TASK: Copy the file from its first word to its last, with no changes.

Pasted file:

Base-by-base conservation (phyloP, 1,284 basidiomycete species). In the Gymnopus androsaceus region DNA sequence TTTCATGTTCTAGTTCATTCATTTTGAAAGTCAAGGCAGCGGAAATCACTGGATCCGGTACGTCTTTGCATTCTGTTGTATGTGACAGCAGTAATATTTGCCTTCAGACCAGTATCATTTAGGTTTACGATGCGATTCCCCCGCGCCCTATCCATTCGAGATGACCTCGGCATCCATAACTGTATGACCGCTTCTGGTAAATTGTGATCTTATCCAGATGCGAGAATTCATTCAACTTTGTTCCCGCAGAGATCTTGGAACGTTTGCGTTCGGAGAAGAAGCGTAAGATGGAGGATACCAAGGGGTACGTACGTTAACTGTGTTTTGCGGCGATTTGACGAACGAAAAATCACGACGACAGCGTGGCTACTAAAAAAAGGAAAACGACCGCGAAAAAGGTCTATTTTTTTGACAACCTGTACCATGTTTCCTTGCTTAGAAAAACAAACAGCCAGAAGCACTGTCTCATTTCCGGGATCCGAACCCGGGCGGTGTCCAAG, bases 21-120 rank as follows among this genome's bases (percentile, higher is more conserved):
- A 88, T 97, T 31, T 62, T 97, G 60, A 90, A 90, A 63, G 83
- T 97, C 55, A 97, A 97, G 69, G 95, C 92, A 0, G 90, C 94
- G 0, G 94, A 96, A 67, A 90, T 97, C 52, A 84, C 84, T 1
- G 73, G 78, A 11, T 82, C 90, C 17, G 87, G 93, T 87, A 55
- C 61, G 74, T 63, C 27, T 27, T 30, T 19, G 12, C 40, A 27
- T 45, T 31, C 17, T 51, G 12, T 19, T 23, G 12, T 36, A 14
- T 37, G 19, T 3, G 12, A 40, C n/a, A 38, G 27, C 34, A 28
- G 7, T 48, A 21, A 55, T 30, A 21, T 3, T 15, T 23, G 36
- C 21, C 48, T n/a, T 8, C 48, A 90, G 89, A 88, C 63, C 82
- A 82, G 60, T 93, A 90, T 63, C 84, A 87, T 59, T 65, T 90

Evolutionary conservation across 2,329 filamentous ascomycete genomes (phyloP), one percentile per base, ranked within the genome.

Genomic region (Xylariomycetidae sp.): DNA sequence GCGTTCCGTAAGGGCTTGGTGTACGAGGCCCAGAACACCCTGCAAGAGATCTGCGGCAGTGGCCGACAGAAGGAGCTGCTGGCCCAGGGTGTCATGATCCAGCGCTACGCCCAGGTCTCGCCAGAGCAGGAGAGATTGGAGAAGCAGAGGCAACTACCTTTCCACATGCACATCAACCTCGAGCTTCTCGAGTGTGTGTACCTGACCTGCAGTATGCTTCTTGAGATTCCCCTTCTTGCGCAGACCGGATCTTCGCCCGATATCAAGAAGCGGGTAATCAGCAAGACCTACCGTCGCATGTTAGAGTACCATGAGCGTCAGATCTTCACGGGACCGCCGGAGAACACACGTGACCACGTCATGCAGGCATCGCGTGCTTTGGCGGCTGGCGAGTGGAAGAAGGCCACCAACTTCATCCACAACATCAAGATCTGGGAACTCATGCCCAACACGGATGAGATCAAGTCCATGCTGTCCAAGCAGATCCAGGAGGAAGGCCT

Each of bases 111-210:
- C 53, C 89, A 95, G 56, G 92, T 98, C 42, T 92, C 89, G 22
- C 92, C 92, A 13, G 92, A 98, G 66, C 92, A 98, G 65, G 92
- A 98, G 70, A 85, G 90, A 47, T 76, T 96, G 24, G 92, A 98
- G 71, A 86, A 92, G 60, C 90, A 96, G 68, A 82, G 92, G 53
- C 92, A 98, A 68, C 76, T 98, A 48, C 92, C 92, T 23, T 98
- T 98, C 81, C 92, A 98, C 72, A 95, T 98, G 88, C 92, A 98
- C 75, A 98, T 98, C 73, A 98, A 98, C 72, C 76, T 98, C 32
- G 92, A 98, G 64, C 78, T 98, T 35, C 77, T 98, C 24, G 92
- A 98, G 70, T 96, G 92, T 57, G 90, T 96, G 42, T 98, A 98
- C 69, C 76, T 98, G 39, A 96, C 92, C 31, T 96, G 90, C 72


Base-by-base conservation (phyloP, 1,284 basidiomycete species). In the Gymnopus androsaceus region DNA sequence TTTCATGTTCTAGTTCATTCATTTTGAAAGTCAAGGCAGCGGAAATCACTGGATCCGGTACGTCTTTGCATTCTGTTGTATGTGACAGCAGTAATATTTGCCTTCAGACCAGTATCATTTAGGTTTACGATGCGATTCCCCCGCGCCCTATCCATTCGAGATGACCTCGGCATCCATAACTGTATGACCGCTTCTGGTAAATTGTGATCTTATCCAGATGCGAGAATTCATTCAACTTTGTTCCCGCAGAGATCTTGGAACGTTTGCGTTCGGAGAAGAAGCGTAAGATGGAGGATACCAAGGGGTACGTACGTTAACTGTGTTTTGCGGCGATTTGACGAACGAAAAATCACGACGACAGCGTGGCTACTAAAAAAAGGAAAACGACCGCGAAAAAGGTCTATTTTTTTGACAACCTGTACCATGTTTCCTTGCTTAGAAAAACAAACAGCCAGAAGCACTGTCTCATTTCCGGGATCCGAACCCGGGCGGTGTCCAAG, bases 21-120 rank as follows among this genome's bases (percentile, higher is more conserved):
- A 88, T 97, T 31, T 62, T 97, G 60, A 90, A 90, A 63, G 83
- T 97, C 55, A 97, A 97, G 69, G 95, C 92, A 0, G 90, C 94
- G 0, G 94, A 96, A 67, A 90, T 97, C 52, A 84, C 84, T 1
- G 73, G 78, A 11, T 82, C 90, C 17, G 87, G 93, T 87, A 55
- C 61, G 74, T 63, C 27, T 27, T 30, T 19, G 12, C 40, A 27
- T 45, T 31, C 17, T 51, G 12, T 19, T 23, G 12, T 36, A 14
- T 37, G 19, T 3, G 12, A 40, C n/a, A 38, G 27, C 34, A 28
- G 7, T 48, A 21, A 55, T 30, A 21, T 3, T 15, T 23, G 36
- C 21, C 48, T n/a, T 8, C 48, A 90, G 89, A 88, C 63, C 82
- A 82, G 60, T 93, A 90, T 63, C 84, A 87, T 59, T 65, T 90

Evolutionary conservation across 2,329 filamentous ascomycete genomes (phyloP), one percentile per base, ranked within the genome.

Genomic region (Xylariomycetidae sp.): DNA sequence GCGTTCCGTAAGGGCTTGGTGTACGAGGCCCAGAACACCCTGCAAGAGATCTGCGGCAGTGGCCGACAGAAGGAGCTGCTGGCCCAGGGTGTCATGATCCAGCGCTACGCCCAGGTCTCGCCAGAGCAGGAGAGATTGGAGAAGCAGAGGCAACTACCTTTCCACATGCACATCAACCTCGAGCTTCTCGAGTGTGTGTACCTGACCTGCAGTATGCTTCTTGAGATTCCCCTTCTTGCGCAGACCGGATCTTCGCCCGATATCAAGAAGCGGGTAATCAGCAAGACCTACCGTCGCATGTTAGAGTACCATGAGCGTCAGATCTTCACGGGACCGCCGGAGAACACACGTGACCACGTCATGCAGGCATCGCGTGCTTTGGCGGCTGGCGAGTGGAAGAAGGCCACCAACTTCATCCACAACATCAAGATCTGGGAACTCATGCCCAACACGGATGAGATCAAGTCCATGCTGTCCAAGCAGATCCAGGAGGAAGGCCT

Each of bases 111-210:
- C 53, C 89, A 95, G 56, G 92, T 98, C 42, T 92, C 89, G 22
- C 92, C 92, A 13, G 92, A 98, G 66, C 92, A 98, G 65, G 92
- A 98, G 70, A 85, G 90, A 47, T 76, T 96, G 24, G 92, A 98
- G 71, A 86, A 92, G 60, C 90, A 96, G 68, A 82, G 92, G 53
- C 92, A 98, A 68, C 76, T 98, A 48, C 92, C 92, T 23, T 98
- T 98, C 81, C 92, A 98, C 72, A 95, T 98, G 88, C 92, A 98
- C 75, A 98, T 98, C 73, A 98, A 98, C 72, C 76, T 98, C 32
- G 92, A 98, G 64, C 78, T 98, T 35, C 77, T 98, C 24, G 92
- A 98, G 70, T 96, G 92, T 57, G 90, T 96, G 42, T 98, A 98
- C 69, C 76, T 98, G 39, A 96, C 92, C 31, T 96, G 90, C 72